Fort Howard (Maryland)
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Sited near the present-day settlement of Fort Howard and the later Fort Howard Veterans Hospital (of the former United States Veterans Administration), located on the geographic point of North Point which juts into the Chesapeake Bay on the lower Patapsco River to the south and between the Back River to the north. "Old Roads Bay" is just to the west of North Point and between Sparrows Point and Bear Creek to the northwest. The Fort and the Point are to the southeast of a major suburban, residential, waterfront areas of Dundalk, Edgemere and to the south of Essex and Middle River, Maryland up the Back River.
War of 1812
This park's historical significance is its connection with the War of 1812 and largest invasion of the United States in history, on the morning of September 12, 1814, celebrated since as a state and city holiday as "Defenders' Day". In the Battle of Baltimore, the British landed about four thousand, five hundred (4,500) men near the site that later became Fort Howard, as a part of a campaign to capture and burn Baltimore. In coordination with their Royal Navy's bombardment of Fort McHenry (during following two days, September 13-14) under the command of Lt. Col. George Armistead, (1780-1818), the British troops in coordination were to march up the "Patapsco Neck" peninsula and capture Baltimore from the east. But the British advance was demoralized when the commander, Major-General Robert Ross, (1766-1814), was killed (possibly by Daniel Wells and Henry G. McComas, local Baltimore County Sheriff's Deputies and Maryland Militia-men/soldiers). The advance was then temporarily stalled by the Americans' fierce resistance by several regiments of the Maryland Militia under the command of Brig. Gen. John Stricker, (1758-1825), in the Battle of North Point on September 12, on the "Patapsco Neck" peninsula southeast of the city in Baltimore County. After the several hours battle that afternoon, the American left-wing finally collapsed and retreated in good order to the far more substantial dug-in fortifications with about 100 cannons and 20,000 volunteer and drafted citizens and militia erected under the supervision of Maj. Gen. Samuel Smith, (1752-1839), (Commander of the State Militia, Revolutionary War hero, city merchant, U.S. Senator and Secretary of the Navy and later Mayor of Baltimore) on the heights east of the city, "Loudenschlager Hill" (later "Hampstead Hill", in modern Patterson Park, near the Highlandtown and Canton neighborhoods). When the British, now under Col. Arthur Brooke, (1772-1843), perceived the strength of the substantial American defenses and failing to make any successful flank attacks, awaited the reinforcements of the British fleet to come upriver to bomb and shell the Fort and force a passage past the sunken ship obstacles in the Harbor channel. After two days and a rainstorm-filled night, disheartened, they withdrew and the troops retreated back to North Point (later Fort Howard by 1898) and reboarded their ships. Sailing away to meet another defeat four months later in the Battle of New Orleans at Chalmette Plantation on the Mississippi River by Gen. Andrew Jackson, (1767-1845), in January 1815 (several weeks after the Treaty of Peace was signed in Europe at Ghent - [modern Belgium]).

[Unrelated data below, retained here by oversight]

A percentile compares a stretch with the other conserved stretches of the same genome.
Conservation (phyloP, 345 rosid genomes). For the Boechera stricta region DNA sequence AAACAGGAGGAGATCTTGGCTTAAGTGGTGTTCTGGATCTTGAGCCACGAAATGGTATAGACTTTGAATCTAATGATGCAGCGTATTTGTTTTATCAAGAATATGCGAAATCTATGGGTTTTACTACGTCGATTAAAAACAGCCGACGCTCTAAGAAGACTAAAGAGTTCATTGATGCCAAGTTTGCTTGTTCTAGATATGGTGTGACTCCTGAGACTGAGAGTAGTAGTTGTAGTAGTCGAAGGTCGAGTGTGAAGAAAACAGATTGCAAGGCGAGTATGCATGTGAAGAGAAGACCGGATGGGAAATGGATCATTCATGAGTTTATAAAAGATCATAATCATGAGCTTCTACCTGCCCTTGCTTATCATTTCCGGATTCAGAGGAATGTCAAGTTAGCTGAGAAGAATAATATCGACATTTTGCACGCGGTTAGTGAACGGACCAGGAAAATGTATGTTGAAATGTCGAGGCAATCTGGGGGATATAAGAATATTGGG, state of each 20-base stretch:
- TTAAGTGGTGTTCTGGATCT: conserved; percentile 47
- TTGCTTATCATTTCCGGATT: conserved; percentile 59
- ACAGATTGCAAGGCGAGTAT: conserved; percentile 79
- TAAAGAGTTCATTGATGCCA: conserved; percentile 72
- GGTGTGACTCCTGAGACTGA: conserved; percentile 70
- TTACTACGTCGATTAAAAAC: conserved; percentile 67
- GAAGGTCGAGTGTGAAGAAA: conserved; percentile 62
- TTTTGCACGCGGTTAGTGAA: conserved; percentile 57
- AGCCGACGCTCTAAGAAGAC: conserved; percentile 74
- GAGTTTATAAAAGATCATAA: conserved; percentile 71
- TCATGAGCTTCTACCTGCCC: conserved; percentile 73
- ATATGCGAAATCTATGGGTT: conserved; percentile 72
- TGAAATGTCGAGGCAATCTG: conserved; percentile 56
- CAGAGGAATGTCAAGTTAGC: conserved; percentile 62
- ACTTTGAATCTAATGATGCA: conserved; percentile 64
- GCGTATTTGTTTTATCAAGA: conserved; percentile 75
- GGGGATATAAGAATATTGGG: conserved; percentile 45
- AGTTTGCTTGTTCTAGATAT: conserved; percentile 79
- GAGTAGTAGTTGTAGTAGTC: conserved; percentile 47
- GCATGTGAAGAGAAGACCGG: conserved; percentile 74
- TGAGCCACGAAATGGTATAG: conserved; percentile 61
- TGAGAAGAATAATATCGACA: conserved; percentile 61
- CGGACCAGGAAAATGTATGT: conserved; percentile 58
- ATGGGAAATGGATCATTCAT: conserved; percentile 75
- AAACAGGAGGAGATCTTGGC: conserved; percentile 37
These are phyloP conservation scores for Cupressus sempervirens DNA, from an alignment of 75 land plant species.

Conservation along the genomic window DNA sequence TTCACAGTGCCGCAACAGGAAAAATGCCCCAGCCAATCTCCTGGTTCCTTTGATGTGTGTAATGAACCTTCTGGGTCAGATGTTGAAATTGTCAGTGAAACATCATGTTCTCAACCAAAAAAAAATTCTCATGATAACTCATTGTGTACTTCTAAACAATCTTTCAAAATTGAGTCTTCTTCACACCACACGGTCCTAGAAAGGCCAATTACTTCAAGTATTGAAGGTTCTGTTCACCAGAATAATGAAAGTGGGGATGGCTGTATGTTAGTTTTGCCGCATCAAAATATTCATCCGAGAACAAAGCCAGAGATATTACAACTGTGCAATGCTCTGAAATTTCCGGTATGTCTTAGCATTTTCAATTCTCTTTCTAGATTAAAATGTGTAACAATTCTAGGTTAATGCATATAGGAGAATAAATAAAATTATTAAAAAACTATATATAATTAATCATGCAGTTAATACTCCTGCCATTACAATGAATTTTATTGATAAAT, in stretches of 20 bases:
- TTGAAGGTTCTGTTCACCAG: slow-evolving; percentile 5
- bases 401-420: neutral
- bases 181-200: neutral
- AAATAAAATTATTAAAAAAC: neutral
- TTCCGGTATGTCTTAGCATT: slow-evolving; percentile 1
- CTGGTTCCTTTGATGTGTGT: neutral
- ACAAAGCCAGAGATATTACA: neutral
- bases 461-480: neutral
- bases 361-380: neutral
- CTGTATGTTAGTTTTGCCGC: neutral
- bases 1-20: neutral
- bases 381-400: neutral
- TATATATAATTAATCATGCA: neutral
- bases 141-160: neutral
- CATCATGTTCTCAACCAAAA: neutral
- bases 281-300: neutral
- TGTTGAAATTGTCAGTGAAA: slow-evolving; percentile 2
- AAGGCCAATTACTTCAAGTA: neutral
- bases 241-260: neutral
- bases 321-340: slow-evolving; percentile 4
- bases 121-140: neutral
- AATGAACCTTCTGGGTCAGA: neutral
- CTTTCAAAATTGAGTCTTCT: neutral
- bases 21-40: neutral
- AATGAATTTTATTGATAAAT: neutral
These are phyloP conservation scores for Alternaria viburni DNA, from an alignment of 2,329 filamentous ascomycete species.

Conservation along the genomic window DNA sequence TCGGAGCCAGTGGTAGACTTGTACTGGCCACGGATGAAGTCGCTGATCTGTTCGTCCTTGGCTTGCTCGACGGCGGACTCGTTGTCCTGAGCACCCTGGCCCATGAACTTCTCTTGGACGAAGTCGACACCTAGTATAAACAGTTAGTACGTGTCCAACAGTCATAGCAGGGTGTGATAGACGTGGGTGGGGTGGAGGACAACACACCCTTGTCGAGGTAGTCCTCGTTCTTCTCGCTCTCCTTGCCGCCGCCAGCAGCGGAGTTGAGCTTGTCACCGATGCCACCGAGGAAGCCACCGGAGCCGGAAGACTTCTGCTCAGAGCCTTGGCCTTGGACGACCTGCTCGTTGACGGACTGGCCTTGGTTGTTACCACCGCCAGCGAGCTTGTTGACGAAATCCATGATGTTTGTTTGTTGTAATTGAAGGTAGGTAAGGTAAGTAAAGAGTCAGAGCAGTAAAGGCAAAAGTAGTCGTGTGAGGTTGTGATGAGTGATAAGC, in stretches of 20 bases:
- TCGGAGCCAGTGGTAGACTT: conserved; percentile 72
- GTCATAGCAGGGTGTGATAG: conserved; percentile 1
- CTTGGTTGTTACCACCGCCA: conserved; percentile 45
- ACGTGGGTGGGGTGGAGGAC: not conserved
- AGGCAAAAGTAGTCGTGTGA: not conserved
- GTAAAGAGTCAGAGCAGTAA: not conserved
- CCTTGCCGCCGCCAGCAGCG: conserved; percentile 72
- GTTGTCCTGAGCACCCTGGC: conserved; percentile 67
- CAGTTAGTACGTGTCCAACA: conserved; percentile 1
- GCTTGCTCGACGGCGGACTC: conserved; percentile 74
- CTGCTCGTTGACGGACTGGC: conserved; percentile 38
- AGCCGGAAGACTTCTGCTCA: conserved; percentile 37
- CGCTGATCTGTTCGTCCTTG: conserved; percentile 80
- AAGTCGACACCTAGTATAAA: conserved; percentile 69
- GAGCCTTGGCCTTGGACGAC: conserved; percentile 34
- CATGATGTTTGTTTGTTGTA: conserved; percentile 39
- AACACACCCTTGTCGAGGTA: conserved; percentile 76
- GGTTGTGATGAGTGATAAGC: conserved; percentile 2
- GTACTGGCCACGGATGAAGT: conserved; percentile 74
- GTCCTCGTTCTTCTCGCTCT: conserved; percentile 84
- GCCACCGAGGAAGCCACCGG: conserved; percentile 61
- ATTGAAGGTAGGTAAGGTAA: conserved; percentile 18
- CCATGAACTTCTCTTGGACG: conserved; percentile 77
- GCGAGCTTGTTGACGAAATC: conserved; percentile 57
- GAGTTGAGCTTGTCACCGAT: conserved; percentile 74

Late 18th century
In the 18th century, the site served as an important part of the transportation route between the Eastern Shore and the port of Baltimore.
Originally known as North Point at the confluence of the Patapsco River, Back River and the Chesapeake Bay, the site was taken over in 1896 by the federal government for the construction of coastal artillery fortifications (known as the "Endicott" or "Third Period") in the pre-Spanish-American War era before 1898. Other similar Baltimore Harbor forts in the outer Patapsco River of this time were also constructed: Fort Smallwood at Rock Point in Anne Arundel County and Fort Armistead at Hawkins Point on the Baltimore City-Anne Arundel County Line of 1919. These featured deep trenches accessible from the rear for reinforcements in troops and ammunition along with higher-powered gun emplacements with retracting mechanisms and revolving assemblies. Large banks and berms of earth and steel-bar reinforced horizontal concrete pads surrounded the artillery. Wide cleared unforested areas cut around the fort batteries enabled "clear lines of fire". Underground tunnels connected the various guns of the fort from every angle offering protection to the soldiers and the artillery from newer heavier sea-based rifled guns on the new steel cruisers and battleships powered by steam and coal and increasingly oil of a newer modern navy.